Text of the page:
Individuals who have not fully processed attachment trauma may display similar patterns of behavior and physical or psychological symptoms that negatively impact their adult lives, including the choices they make in relationships and business.

Unfortunately, many people may not even be aware that they are struggling with trauma. Research estimates that 6% of the population will experience PTSD in their lifetime, with a majority of males and females having experienced significant trauma.

Unresolved attachment trauma can significantly impair the overall quality of a person’s life, including their ability to form healthy relationships and make positive choices for themselves. One well-known effect of unhealed attachment trauma is the compulsion to repeat past wounds by unconsciously selecting romantic partners who trigger their developmental trauma.

However, there are other less recognized but equally detrimental signs of unprocessed developmental trauma.

 

Five possible indications of unresolved attachment trauma are:

 

1.  Unconscious Sabotage

Self-sabotage is a common pattern among individuals with unprocessed attachment trauma. This cycle often begins with hurting others, which is then followed by hurting oneself. It is also common for those with attachment trauma to have heightened emotional sensitivity, which can trigger this cycle.

This pattern can manifest in lashing out, shutting down, or impulsive behavior that leads to feelings of guilt, shame, and self-loathing.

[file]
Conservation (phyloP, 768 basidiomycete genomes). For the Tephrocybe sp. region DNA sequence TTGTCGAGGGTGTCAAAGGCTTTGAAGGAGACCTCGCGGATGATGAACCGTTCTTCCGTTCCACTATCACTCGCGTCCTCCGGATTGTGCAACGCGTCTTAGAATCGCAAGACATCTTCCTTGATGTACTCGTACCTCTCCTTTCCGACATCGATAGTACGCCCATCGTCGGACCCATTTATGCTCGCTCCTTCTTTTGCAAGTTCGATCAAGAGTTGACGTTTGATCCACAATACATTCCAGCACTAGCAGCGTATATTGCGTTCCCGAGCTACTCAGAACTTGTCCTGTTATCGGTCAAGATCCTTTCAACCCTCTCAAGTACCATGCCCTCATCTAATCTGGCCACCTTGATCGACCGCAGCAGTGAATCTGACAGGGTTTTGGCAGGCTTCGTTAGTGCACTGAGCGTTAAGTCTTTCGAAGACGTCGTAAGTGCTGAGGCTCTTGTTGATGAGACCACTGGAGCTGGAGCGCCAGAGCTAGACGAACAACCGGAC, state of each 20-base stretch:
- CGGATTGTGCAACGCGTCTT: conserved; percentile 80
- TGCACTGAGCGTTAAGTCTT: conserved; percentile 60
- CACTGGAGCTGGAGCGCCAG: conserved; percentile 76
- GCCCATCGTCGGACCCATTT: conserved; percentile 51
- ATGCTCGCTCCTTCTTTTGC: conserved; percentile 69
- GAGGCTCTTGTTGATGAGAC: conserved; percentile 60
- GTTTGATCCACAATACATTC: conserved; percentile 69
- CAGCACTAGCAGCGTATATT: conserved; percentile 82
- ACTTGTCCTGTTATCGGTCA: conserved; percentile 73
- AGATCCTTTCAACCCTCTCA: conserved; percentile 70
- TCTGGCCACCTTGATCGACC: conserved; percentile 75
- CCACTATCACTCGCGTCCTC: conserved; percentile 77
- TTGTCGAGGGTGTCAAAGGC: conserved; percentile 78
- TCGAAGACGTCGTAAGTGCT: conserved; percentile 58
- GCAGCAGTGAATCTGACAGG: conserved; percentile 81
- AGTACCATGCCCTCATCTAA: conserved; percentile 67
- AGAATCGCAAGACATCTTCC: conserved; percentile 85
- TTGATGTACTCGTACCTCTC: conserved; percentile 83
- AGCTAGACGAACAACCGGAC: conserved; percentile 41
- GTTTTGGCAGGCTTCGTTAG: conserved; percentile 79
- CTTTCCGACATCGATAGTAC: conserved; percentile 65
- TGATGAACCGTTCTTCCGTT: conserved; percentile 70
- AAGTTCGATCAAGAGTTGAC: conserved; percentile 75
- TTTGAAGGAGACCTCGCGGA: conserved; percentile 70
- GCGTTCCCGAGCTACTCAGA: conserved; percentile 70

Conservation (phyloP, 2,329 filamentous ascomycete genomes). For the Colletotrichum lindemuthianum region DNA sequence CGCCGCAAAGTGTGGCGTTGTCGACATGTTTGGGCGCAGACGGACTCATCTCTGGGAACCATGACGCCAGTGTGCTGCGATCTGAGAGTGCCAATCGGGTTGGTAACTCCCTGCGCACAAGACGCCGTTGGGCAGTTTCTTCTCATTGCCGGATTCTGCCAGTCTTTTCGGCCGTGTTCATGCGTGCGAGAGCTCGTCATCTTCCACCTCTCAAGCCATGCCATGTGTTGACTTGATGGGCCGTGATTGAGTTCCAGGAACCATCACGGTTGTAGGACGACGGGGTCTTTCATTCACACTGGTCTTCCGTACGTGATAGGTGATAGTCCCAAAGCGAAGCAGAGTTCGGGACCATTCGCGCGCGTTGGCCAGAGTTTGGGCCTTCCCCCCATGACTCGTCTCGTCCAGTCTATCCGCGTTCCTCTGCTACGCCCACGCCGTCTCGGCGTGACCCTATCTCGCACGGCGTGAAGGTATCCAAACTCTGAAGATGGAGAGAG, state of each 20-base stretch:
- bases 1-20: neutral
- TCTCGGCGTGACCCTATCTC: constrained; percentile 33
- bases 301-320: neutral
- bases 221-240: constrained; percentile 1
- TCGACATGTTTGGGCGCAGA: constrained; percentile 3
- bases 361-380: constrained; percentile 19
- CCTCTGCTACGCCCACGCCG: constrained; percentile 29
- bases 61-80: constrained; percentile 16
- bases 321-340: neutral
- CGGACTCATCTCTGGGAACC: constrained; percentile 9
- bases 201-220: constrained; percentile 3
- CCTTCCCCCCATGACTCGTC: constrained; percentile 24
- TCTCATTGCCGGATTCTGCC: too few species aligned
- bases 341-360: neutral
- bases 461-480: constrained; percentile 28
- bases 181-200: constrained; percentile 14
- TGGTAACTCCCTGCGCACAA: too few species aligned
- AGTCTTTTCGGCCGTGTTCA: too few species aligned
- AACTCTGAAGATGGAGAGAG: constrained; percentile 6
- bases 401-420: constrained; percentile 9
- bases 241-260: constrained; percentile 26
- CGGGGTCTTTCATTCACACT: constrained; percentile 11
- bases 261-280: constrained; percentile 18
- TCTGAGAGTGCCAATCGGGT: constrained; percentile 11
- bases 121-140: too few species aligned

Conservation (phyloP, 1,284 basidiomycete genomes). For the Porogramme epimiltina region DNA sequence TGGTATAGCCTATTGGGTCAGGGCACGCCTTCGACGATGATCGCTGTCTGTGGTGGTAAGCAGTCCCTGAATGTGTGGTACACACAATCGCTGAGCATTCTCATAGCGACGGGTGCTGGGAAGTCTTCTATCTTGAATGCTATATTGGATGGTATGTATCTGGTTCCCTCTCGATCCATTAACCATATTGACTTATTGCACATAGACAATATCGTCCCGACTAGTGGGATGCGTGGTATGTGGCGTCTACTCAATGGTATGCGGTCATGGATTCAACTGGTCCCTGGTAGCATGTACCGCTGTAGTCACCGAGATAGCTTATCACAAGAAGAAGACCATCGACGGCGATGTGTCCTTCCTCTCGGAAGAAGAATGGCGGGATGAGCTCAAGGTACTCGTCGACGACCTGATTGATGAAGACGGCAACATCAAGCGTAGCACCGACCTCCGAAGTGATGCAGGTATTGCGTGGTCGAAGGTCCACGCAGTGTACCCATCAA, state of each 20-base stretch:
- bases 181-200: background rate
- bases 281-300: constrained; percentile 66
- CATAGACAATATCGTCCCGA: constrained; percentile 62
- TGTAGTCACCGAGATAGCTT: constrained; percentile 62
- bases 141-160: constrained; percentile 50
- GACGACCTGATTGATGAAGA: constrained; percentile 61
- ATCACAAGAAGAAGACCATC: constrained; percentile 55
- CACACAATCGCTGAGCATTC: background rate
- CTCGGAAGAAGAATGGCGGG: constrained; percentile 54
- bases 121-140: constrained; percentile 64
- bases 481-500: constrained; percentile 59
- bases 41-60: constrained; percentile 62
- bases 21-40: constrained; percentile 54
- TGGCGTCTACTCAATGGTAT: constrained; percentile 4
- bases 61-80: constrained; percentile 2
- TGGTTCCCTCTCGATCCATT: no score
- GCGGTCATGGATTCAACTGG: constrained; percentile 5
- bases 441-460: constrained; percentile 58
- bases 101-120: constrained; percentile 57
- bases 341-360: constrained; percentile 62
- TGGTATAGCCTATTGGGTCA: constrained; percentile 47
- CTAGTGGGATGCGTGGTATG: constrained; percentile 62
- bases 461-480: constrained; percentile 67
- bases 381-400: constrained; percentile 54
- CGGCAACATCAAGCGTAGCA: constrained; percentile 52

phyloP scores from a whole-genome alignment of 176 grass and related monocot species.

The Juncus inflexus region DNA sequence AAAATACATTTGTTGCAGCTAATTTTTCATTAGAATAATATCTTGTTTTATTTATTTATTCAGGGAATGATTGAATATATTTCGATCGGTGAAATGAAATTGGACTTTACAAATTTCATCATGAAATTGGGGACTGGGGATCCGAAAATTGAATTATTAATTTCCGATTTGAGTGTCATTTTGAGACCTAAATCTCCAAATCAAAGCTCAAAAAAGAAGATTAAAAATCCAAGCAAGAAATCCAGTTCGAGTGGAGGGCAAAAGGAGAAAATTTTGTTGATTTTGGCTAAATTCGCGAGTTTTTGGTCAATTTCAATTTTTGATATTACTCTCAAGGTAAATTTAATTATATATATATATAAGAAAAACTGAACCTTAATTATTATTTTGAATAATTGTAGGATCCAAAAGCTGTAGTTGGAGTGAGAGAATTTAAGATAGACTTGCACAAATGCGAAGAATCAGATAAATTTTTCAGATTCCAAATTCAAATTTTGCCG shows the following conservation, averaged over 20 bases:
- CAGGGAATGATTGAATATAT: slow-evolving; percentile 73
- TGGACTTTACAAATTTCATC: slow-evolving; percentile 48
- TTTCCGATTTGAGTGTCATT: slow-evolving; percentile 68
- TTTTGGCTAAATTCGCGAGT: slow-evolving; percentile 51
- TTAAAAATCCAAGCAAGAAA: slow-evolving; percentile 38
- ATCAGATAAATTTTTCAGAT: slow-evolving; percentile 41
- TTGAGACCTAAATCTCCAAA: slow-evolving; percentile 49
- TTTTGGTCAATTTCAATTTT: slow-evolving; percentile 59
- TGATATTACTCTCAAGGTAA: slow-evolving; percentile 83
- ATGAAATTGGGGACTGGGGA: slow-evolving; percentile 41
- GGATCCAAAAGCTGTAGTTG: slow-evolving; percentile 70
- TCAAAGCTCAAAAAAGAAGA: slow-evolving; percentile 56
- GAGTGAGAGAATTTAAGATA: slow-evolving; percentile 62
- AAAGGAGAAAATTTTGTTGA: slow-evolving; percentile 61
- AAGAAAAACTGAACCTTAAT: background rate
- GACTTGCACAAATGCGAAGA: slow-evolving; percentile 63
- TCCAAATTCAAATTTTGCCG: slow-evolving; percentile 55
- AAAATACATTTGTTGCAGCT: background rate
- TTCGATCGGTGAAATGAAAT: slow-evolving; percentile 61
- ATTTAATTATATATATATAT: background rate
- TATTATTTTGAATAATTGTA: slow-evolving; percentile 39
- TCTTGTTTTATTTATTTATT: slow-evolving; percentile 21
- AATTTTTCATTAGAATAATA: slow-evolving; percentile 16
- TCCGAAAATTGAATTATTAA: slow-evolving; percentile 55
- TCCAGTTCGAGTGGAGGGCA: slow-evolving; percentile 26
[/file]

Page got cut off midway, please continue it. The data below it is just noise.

Many people with attachment trauma are not aware of their wounds and operate on survival mode, unconsciously testing or challenging the emotional investment of those around them, and pushing them away out of self-preservation and fear of abandonment.

This can lead to a pattern of making poor choices for themselves based on impulsivity.

 

2. Persistent Pain

 
Chronic pain is a common symptom that can stem from early trauma. Studies have shown a connection between physical conditions such as fibromyalgia, headaches, gastrointestinal issues, insomnia, muscle aches, back pain, chest pain, and chronic fatigue with the aftermath of chronic developmental trauma, particularly physical abuse.
 
Research has found that individuals with insecure attachment styles, such as anxious, avoidant, or disorganized, have a higher incidence of somatic symptoms and a history of physical and emotional abuse in childhood compared to those with a secure attachment style.
 
 

3. Behaviors That Block Out Trauma

 
Trauma blocking practises are used to avoid the pain and memories connected with traumatic events.
 
Emotional numbing, avoidance, and escape via briefly pleasurable activities that distract from terrible memories or suffering are common examples. Unfortunately, this escape habit stops people from successfully processing and recovering from their trauma.
 
Furthermore, when the pain resurfaces, more and more diversions are necessary to continue ignoring it. This can be seen in compulsive behaviours such as drug or alcohol addiction, emotional eating, numbing oneself through relationships, workaholism, excessive or dangerous exercise routines, compulsive internet or technology use, or any other compulsive behaviour used to distract yoursef from intrusive thoughts and emotions.
 
These actions have the potential to prolong a cycle of avoidance and repression, preventing persons from healing and progressing.
 

4. A strong need for control

 
It’s understandable that some people may struggle with control issues in their adult lives, especially if they felt helpless or vulnerable during their childhood.